# Discrete-Time LQR Example #1

This simple example illustrates the effects that the open-loop stability of the system and the values of the weighting matrices in the performance index have on the solution to the optimal discrete-time LQR problem. Although the model represents an extremely simple system, it more easily allows us to see the important characteristics of the solution than would a realistic model. The model in state space form is

The scalar A will be given two different values, one representing an unstable open-loop system and the other a stable open-loop system. We will see the effect that this difference has on the control signal, the LQR gain, the state trajectory, and other signals.

A fixed (finite) final time quadratic performance index will be used, so the Q, R, and SN weighting matrices (scalars in this example) will have to be specified. The value for SN will be fixed; Q and R will each take on two values. The final time is chosen to be 4 time steps so that we can easily list and examine the numerical values of the solutions. The form of the PI is:

A total of 4 experiments will be performed with this system, each experiment corresponding to one set of values for {A, Q, R}. The values for each of those parameters are listed below for the various experiments. As previously mentioned, A will take on values representing both stable and unstable systems. For each value of A, Q and R will take on a pair of values representing heavy weighting of the state variable relative to the control variable, and the reverse of those values. The specific values for the parameters in these experiments are:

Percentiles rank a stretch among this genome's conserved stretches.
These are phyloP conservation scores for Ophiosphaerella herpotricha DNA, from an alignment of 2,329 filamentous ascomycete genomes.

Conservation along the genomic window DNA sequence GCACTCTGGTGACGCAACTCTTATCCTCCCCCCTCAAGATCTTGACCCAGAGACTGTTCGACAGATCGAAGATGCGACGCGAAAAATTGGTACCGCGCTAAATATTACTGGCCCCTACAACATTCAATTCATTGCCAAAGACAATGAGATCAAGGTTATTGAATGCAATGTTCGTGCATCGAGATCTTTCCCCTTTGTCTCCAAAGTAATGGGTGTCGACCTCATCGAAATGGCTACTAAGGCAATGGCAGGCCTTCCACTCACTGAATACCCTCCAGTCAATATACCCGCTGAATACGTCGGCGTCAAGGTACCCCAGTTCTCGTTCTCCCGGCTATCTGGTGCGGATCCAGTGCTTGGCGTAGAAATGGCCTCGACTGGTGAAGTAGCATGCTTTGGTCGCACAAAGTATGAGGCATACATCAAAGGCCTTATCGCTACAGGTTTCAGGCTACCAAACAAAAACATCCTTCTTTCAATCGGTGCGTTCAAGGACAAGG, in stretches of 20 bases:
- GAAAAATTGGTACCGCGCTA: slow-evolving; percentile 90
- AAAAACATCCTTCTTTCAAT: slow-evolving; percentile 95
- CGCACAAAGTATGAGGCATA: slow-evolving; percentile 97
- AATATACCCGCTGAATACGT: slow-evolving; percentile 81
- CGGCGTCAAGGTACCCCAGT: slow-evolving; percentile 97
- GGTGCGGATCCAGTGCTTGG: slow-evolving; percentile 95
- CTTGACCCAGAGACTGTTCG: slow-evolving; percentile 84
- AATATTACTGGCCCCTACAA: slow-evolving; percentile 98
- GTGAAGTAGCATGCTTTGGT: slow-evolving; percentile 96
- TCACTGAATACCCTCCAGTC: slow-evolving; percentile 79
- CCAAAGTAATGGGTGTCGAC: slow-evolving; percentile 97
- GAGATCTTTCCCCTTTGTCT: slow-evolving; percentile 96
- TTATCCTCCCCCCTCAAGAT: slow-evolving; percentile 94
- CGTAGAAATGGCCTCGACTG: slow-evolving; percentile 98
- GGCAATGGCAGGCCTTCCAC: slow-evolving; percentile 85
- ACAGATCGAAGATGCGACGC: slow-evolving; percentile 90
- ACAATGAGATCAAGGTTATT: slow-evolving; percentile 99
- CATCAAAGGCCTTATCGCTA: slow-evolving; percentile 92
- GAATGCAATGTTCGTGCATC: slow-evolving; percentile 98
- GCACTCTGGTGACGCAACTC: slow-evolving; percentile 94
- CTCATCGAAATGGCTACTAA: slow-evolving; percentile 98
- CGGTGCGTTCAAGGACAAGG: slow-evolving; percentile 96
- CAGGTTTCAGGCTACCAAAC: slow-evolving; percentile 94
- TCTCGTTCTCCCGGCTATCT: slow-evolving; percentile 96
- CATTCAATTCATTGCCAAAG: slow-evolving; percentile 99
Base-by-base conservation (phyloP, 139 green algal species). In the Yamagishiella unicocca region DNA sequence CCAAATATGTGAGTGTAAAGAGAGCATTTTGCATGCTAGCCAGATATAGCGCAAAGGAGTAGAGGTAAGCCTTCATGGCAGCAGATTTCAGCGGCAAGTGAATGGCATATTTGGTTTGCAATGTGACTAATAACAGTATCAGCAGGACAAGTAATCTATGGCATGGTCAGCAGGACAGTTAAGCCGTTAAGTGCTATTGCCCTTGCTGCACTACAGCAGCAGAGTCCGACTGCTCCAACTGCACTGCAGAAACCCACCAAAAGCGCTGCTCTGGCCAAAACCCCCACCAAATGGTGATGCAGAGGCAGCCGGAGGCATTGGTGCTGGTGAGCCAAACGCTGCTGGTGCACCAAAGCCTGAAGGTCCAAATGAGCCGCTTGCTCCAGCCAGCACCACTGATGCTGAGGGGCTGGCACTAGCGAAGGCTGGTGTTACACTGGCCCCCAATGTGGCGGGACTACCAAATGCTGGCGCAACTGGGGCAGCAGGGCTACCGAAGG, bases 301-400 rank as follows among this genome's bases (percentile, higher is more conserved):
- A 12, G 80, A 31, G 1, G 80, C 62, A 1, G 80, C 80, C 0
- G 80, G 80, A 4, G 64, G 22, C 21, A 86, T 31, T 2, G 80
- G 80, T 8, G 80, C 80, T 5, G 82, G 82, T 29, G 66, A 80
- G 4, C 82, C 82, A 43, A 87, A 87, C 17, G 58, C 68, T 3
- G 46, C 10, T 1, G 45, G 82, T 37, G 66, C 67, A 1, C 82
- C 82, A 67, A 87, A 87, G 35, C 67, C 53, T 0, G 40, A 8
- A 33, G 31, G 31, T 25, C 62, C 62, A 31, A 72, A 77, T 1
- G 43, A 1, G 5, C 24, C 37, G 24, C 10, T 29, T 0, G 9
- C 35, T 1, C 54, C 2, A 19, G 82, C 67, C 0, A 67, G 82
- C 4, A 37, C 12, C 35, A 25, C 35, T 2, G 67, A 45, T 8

The solution to each of these experiments will be presented one at a time, and then plots of the various signals will be given to compare the results. For the first experiment, we have an unstable open-loop system and heavy weighting of the state variable relative to the control variable. The Riccati equation is initialized and solved backward in time for 4 time steps. The corresponding gain matrix is also calculated. The state is then initialized, the feedback control signal is computed, and the resulting new state is determined. This process is continued until the state for the final time is computed. The expressions for the control law, LQR gain matrix, and Riccati equation are

The "cost-to-go" values for the performance index (the value of J from k =k0 to k=N) are also computed for each k from 0 to N, using the expression

For the case of {A, Q, R} = {2, 20, 2}, the results of the design and simulation are shown in the table below.